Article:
Oman’s high season starts in November, when the temperatures are cooler; the high season lasts until March. The Muscat Festival that starts in mid-January brings plenty of colour and vibrancy to the city, so you may want to time your visit to coincide with that. The warmer months are April and May. Although, the higher altitudes of the trekking trails should negate the heat.
Perhaps, due to Western depictions of the Middle East, we often perceive the region as arid, dry and very dusty. Or, people on camels with big sand dunes as the backdrop, ala Lawrence of Arabia. However, seasoned travellers will tell you that the Middle East is a geographically fascinating place that offers plenty of adventure. Take Oman, for instance. The spectacular mountain ranges offer an awe-inspiring and engaging trekking experience for the intrepid adventurer.
The country is situated on the Arabian Peninsula, with the United Arab Emirates, Saudi Arabia and Yemen on its eastern border. Muscat, the port capital city, is a haven for sports sailing. It has held many world class regattas, with the Extreme Sailing Series and America’s Cup being some of the more prominent ones.
Obviously, the hiking trails are further inland. For one, the Al Hajar Mountains are located north of the country and they have the highest mountain ranges in Oman. The terrain is extremely varied and offers plenty of options. Apart from trekking, adventurers can choose to explore the mountain ranges on 4WD vehicles, rocking climbing or canyoning. Along the way, you’ll be greeted by numerous archaeological and cultural sites. The nomadic nature of the native Omanis results in the many abandoned villages in and around the mountains.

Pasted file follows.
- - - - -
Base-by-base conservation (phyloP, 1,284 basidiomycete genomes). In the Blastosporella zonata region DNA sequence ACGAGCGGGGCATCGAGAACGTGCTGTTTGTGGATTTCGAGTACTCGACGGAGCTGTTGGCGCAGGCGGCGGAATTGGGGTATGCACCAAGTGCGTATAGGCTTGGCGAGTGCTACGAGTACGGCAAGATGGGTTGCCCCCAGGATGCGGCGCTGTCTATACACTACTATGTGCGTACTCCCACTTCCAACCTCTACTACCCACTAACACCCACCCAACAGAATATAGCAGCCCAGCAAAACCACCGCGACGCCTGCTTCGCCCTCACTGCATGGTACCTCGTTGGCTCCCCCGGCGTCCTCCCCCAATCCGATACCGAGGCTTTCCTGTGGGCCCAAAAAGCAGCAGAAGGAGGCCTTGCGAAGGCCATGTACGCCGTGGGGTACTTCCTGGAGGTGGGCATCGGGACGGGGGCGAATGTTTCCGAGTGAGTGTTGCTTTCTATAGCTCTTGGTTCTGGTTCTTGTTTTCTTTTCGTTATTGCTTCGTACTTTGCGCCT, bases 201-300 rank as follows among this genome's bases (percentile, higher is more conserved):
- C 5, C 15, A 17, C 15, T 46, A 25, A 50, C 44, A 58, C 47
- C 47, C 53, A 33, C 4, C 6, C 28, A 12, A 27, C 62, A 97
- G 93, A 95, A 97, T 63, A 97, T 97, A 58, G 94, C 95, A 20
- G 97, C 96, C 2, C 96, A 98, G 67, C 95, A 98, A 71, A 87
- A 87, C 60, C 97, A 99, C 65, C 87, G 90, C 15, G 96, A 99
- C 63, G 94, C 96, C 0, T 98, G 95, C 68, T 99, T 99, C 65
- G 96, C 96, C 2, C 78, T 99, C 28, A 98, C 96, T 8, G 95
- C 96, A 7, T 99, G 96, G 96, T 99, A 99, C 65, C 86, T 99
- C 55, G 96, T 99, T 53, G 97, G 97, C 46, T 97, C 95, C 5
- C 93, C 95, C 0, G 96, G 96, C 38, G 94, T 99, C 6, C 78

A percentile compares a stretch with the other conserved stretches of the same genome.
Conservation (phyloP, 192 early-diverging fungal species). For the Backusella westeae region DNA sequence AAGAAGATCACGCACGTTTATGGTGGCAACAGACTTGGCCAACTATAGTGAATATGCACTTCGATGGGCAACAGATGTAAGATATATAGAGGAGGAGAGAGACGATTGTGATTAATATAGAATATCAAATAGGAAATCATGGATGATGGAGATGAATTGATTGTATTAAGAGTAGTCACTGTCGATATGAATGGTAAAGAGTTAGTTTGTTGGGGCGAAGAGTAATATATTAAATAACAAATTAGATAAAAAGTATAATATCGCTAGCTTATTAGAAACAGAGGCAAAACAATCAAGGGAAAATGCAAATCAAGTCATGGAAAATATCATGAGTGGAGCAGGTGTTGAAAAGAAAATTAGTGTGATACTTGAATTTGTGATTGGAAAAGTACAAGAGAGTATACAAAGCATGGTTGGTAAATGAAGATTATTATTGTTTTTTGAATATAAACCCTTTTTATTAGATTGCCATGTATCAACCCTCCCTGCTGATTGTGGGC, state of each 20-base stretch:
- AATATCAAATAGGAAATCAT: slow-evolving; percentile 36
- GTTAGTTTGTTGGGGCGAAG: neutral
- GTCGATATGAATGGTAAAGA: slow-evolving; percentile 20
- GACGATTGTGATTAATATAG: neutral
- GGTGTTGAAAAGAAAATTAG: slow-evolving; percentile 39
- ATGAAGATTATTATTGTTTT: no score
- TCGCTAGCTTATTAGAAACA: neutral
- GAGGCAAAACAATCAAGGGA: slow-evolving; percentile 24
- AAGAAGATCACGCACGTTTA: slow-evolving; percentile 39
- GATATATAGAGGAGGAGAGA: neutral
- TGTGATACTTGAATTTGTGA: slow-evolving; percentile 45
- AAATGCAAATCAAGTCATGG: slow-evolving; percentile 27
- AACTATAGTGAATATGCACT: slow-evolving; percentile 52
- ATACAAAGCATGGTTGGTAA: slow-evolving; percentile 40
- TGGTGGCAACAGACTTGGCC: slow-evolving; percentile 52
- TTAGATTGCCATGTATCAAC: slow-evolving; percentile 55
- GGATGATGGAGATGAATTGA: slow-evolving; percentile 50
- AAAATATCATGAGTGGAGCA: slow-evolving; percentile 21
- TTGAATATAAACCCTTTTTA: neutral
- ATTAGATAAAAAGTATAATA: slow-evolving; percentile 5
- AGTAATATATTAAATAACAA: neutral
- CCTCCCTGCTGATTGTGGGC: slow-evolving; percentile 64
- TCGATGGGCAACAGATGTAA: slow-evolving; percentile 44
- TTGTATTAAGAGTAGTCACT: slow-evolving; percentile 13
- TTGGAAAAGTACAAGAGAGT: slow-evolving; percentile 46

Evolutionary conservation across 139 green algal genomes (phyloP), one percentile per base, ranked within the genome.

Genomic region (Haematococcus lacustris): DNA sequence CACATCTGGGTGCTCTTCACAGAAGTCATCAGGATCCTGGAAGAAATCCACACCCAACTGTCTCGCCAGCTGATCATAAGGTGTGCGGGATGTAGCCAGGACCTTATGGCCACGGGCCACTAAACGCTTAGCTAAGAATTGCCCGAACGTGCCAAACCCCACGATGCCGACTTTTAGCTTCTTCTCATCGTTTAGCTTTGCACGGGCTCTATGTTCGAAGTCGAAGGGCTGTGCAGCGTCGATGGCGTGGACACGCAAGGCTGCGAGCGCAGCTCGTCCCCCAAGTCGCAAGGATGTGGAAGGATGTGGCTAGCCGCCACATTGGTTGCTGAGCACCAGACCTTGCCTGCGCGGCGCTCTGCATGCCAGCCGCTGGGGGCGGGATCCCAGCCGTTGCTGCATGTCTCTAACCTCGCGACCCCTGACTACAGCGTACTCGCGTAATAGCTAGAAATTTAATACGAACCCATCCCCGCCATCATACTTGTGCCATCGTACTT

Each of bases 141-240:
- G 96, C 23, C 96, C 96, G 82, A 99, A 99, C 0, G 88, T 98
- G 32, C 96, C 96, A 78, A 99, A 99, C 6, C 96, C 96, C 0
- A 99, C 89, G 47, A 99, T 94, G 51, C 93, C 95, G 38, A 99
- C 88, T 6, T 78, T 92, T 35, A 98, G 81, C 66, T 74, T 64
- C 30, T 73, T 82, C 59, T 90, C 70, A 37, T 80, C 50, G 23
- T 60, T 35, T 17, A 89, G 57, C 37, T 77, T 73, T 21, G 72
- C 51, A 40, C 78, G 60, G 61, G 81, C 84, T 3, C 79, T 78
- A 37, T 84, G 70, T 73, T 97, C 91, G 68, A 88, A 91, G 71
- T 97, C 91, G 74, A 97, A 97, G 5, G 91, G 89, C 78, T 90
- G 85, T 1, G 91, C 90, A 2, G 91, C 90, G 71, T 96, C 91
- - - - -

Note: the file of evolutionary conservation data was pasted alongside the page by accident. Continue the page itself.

The tourism authority has made it easier for visitors to explore the mountain ranges by clearly marking out the trails and grading them by difficulty. Some of the popular ones are along Jabal Akhdar, or Green Mountain.
Those of you who follow competitive cycling would be familiar with Green Mountain, as it is one of the stages of the Tour of Oman. Its Mediterranean climate and flora makes it inviting for trekkers.
It’s not called Green Mountain for nothing; shrubs, trees and agriculture are prevalent at the higher altitudes. Some of the produce include apricots, figs, grapes, apples and pears. Some say, the Omani pomegranate, with its light colour, soft seeds and sweet taste, is one of the best in the world.
In any case, the greenery in Green Mountain will surely liven up your treks up and down the mountain range. Notable sights include the abandoned village of Sirab, the inspiration behind the design of luxury resort, Alila Jabal Akhdar. Similar to Sirab, Alila Jabal Akhdar is characterised by the stoned walls that are both aesthetically pleasing and helps to protect its inhabitants against the elements.
There’s also Wadi Tallah, a freshwater valley offering a cool respite as well as Ali’s Cave, a 60m deep pothole featuring breathtaking geological formations. The more adventurous folks can opt for a trek to Al Khutaymi, a hidden village that is accessible by manoeuvring down a via ferrata (iron road). Written guides proclaim that the village has the best swimming pool in Green Mountain, perhaps, due to the exclusiveness of the location.
In any case, the sights dotting the trails in Green Mountain will surely make you go “oh man!” in Oman.
Visas and currency
Singaporeans can apply for a visa on arrival. 1 Singapore dollar gives you approximately 0.26 Omani Riais.